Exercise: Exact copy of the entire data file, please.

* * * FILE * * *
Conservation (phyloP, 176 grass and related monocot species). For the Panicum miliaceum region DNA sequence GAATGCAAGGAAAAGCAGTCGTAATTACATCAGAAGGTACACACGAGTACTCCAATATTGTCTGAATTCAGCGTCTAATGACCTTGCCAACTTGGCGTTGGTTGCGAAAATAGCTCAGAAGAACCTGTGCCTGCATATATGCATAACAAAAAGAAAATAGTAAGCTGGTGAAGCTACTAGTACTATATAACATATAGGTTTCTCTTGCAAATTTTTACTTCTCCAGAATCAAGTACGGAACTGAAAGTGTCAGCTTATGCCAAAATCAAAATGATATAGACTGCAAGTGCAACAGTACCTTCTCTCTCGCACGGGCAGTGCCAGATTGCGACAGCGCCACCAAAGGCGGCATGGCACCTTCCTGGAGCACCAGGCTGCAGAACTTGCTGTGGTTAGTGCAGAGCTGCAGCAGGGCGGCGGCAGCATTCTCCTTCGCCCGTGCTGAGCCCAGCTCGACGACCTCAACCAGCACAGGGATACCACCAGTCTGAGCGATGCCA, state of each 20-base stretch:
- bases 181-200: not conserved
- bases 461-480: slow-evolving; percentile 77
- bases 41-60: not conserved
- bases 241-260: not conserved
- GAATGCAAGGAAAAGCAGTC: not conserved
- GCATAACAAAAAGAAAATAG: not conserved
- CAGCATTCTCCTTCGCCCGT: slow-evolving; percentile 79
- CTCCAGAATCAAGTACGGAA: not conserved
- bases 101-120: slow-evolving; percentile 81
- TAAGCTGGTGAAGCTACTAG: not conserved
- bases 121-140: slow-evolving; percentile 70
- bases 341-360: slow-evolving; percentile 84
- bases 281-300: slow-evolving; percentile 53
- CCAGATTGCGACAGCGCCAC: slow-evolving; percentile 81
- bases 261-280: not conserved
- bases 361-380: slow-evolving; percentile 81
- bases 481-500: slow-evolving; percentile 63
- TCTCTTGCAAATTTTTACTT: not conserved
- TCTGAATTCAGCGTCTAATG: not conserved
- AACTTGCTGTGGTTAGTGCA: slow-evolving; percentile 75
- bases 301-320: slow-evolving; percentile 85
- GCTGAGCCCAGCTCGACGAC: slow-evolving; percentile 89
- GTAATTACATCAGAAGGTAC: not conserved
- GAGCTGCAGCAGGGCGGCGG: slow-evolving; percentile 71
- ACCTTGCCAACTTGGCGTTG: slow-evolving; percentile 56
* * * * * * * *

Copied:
Conservation (phyloP, 176 grass and related monocot species). For the Panicum miliaceum region DNA sequence GAATGCAAGGAAAAGCAGTCGTAATTACATCAGAAGGTACACACGAGTACTCCAATATTGTCTGAATTCAGCGTCTAATGACCTTGCCAACTTGGCGTTGGTTGCGAAAATAGCTCAGAAGAACCTGTGCCTGCATATATGCATAACAAAAAGAAAATAGTAAGCTGGTGAAGCTACTAGTACTATATAACATATAGGTTTCTCTTGCAAATTTTTACTTCTCCAGAATCAAGTACGGAACTGAAAGTGTCAGCTTATGCCAAAATCAAAATGATATAGACTGCAAGTGCAACAGTACCTTCTCTCTCGCACGGGCAGTGCCAGATTGCGACAGCGCCACCAAAGGCGGCATGGCACCTTCCTGGAGCACCAGGCTGCAGAACTTGCTGTGGTTAGTGCAGAGCTGCAGCAGGGCGGCGGCAGCATTCTCCTTCGCCCGTGCTGAGCCCAGCTCGACGACCTCAACCAGCACAGGGATACCACCAGTCTGAGCGATGCCA, state of each 20-base stretch:
- bases 181-200: not conserved
- bases 461-480: slow-evolving; percentile 77
- bases 41-60: not conserved
- bases 241-260: not conserved
- GAATGCAAGGAAAAGCAGTC: not conserved
- GCATAACAAAAAGAAAATAG: not conserved
- CAGCATTCTCCTTCGCCCGT: slow-evolving; percentile 79
- CTCCAGAATCAAGTACGGAA: not conserved
- bases 101-120: slow-evolving; percentile 81
- TAAGCTGGTGAAGCTACTAG: not conserved
- bases 121-140: slow-evolving; percentile 70
- bases 341-360: slow-evolving; percentile 84
- bases 281-300: slow-evolving; percentile 53
- CCAGATTGCGACAGCGCCAC: slow-evolving; percentile 81
- bases 261-280: not conserved
- bases 361-380: slow-evolving; percentile 81
- bases 481-500: slow-evolving; percentile 63
- TCTCTTGCAAATTTTTACTT: not conserved
- TCTGAATTCAGCGTCTAATG: not conserved
- AACTTGCTGTGGTTAGTGCA: slow-evolving; percentile 75
- bases 301-320: slow-evolving; percentile 85
- GCTGAGCCCAGCTCGACGAC: slow-evolving; percentile 89
- GTAATTACATCAGAAGGTAC: not conserved
- GAGCTGCAGCAGGGCGGCGG: slow-evolving; percentile 71
- ACCTTGCCAACTTGGCGTTG: slow-evolving; percentile 56